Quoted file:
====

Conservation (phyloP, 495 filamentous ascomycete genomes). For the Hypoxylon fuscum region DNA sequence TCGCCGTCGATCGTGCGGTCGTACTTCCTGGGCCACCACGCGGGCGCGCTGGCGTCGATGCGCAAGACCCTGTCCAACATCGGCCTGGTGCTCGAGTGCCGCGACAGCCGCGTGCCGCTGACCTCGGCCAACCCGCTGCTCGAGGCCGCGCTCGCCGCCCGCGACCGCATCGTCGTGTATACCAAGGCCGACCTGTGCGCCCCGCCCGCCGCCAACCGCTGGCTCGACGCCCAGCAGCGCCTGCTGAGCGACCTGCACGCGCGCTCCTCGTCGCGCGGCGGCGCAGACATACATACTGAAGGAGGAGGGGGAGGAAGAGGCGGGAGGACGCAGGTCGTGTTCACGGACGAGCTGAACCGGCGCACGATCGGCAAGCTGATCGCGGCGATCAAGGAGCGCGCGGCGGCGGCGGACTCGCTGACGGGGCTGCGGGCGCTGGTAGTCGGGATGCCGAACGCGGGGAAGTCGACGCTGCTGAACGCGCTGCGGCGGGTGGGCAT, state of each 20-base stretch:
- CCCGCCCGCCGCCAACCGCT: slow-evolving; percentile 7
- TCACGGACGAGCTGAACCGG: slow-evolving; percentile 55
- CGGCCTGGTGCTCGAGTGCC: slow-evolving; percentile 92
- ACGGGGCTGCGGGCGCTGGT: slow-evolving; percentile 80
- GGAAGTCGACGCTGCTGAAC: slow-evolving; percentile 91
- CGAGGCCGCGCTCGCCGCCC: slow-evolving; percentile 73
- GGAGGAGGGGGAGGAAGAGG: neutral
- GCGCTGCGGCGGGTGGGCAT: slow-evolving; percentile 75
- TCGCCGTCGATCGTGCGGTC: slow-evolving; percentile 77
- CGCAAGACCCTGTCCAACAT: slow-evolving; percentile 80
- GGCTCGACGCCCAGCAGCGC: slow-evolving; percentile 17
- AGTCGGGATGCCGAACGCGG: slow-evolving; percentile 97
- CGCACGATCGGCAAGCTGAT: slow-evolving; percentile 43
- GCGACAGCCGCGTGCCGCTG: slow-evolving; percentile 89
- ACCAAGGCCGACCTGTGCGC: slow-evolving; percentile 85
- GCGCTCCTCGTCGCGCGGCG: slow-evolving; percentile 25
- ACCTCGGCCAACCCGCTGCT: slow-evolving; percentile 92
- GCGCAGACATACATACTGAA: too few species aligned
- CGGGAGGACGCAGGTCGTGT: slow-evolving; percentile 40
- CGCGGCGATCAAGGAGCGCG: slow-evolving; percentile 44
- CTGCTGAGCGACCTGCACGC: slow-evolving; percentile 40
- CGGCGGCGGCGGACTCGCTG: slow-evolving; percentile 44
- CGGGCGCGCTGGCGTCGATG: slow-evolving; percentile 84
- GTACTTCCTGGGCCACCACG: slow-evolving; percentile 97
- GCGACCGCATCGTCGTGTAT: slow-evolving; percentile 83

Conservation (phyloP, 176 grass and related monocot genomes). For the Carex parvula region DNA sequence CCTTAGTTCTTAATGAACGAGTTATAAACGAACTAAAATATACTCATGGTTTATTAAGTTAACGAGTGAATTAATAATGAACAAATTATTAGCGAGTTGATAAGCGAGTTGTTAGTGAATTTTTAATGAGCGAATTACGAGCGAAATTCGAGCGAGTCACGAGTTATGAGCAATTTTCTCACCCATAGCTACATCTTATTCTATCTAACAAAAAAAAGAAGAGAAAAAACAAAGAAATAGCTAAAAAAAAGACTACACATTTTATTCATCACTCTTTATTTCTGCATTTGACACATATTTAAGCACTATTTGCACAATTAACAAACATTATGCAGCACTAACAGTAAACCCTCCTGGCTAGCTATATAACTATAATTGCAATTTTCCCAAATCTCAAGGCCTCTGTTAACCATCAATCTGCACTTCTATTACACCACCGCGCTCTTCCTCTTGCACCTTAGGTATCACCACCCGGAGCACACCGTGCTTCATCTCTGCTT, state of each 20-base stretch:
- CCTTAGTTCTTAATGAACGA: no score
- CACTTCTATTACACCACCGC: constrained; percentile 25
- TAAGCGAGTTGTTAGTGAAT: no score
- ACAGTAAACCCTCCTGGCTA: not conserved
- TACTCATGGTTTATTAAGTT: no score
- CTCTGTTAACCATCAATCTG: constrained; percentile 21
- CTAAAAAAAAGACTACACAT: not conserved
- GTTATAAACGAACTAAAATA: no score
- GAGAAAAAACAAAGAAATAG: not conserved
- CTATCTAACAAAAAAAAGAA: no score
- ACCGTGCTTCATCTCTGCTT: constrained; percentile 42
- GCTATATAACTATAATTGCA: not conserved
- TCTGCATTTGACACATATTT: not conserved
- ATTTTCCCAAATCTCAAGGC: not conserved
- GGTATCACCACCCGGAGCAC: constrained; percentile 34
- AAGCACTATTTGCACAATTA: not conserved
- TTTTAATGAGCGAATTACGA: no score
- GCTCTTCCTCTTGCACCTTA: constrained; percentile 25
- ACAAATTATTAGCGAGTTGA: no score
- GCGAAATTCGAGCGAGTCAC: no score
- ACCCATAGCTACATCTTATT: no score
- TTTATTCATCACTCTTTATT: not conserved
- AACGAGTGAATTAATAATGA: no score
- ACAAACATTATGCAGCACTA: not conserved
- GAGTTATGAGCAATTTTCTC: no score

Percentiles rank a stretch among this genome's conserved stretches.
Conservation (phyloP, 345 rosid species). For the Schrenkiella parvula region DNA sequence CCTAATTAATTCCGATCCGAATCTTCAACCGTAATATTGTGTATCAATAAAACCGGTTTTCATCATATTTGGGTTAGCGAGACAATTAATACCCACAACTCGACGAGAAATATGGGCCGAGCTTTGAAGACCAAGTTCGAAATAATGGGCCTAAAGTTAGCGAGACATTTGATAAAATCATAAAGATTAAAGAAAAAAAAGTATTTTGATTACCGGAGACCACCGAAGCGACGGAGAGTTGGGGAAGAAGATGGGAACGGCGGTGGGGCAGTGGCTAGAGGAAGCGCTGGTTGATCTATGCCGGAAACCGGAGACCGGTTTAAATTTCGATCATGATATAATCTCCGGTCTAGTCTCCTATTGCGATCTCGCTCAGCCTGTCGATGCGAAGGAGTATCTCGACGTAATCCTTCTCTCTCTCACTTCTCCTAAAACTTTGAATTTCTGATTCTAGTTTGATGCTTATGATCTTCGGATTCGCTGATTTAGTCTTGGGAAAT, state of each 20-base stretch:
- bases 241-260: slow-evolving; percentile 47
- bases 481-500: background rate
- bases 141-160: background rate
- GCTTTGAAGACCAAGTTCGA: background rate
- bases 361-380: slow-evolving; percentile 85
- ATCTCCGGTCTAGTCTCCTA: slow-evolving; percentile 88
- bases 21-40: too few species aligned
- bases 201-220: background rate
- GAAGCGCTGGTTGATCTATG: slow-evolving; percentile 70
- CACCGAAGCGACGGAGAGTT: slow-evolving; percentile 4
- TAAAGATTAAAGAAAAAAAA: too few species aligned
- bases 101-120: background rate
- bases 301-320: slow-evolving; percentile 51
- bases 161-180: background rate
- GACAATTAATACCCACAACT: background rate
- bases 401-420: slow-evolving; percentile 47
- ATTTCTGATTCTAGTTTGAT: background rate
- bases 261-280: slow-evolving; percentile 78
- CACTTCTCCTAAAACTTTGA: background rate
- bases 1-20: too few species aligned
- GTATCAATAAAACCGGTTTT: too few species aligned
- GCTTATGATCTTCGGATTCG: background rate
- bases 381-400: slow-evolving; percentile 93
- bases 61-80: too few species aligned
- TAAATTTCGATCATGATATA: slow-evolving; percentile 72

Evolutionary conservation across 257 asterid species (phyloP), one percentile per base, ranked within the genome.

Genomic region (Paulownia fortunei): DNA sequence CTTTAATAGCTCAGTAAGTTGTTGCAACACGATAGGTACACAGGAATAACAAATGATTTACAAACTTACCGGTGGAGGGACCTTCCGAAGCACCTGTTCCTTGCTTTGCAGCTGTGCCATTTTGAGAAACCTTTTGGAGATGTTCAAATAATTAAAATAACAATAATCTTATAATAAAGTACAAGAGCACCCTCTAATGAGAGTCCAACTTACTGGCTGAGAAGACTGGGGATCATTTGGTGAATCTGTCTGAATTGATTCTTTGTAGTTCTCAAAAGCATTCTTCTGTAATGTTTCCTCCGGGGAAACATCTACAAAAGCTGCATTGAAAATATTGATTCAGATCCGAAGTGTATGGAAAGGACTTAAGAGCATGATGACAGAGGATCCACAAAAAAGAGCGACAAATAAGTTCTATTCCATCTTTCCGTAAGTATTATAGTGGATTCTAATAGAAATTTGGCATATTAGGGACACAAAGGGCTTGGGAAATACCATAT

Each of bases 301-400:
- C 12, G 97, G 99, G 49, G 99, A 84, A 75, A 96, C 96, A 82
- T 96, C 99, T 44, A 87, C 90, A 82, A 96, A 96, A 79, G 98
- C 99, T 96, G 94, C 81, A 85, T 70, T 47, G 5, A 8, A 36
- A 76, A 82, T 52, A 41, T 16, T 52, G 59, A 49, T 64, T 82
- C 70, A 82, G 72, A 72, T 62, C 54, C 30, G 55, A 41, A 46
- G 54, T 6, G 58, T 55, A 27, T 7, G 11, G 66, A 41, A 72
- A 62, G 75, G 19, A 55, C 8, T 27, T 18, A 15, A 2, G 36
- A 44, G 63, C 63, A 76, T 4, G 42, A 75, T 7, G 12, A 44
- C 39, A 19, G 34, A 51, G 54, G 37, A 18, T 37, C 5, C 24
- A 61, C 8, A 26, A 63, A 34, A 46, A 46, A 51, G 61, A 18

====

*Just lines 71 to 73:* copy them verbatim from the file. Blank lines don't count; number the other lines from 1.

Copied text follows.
- ATTTCTGATTCTAGTTTGAT: background rate
- bases 261-280: slow-evolving; percentile 78
- CACTTCTCCTAAAACTTTGA: background rate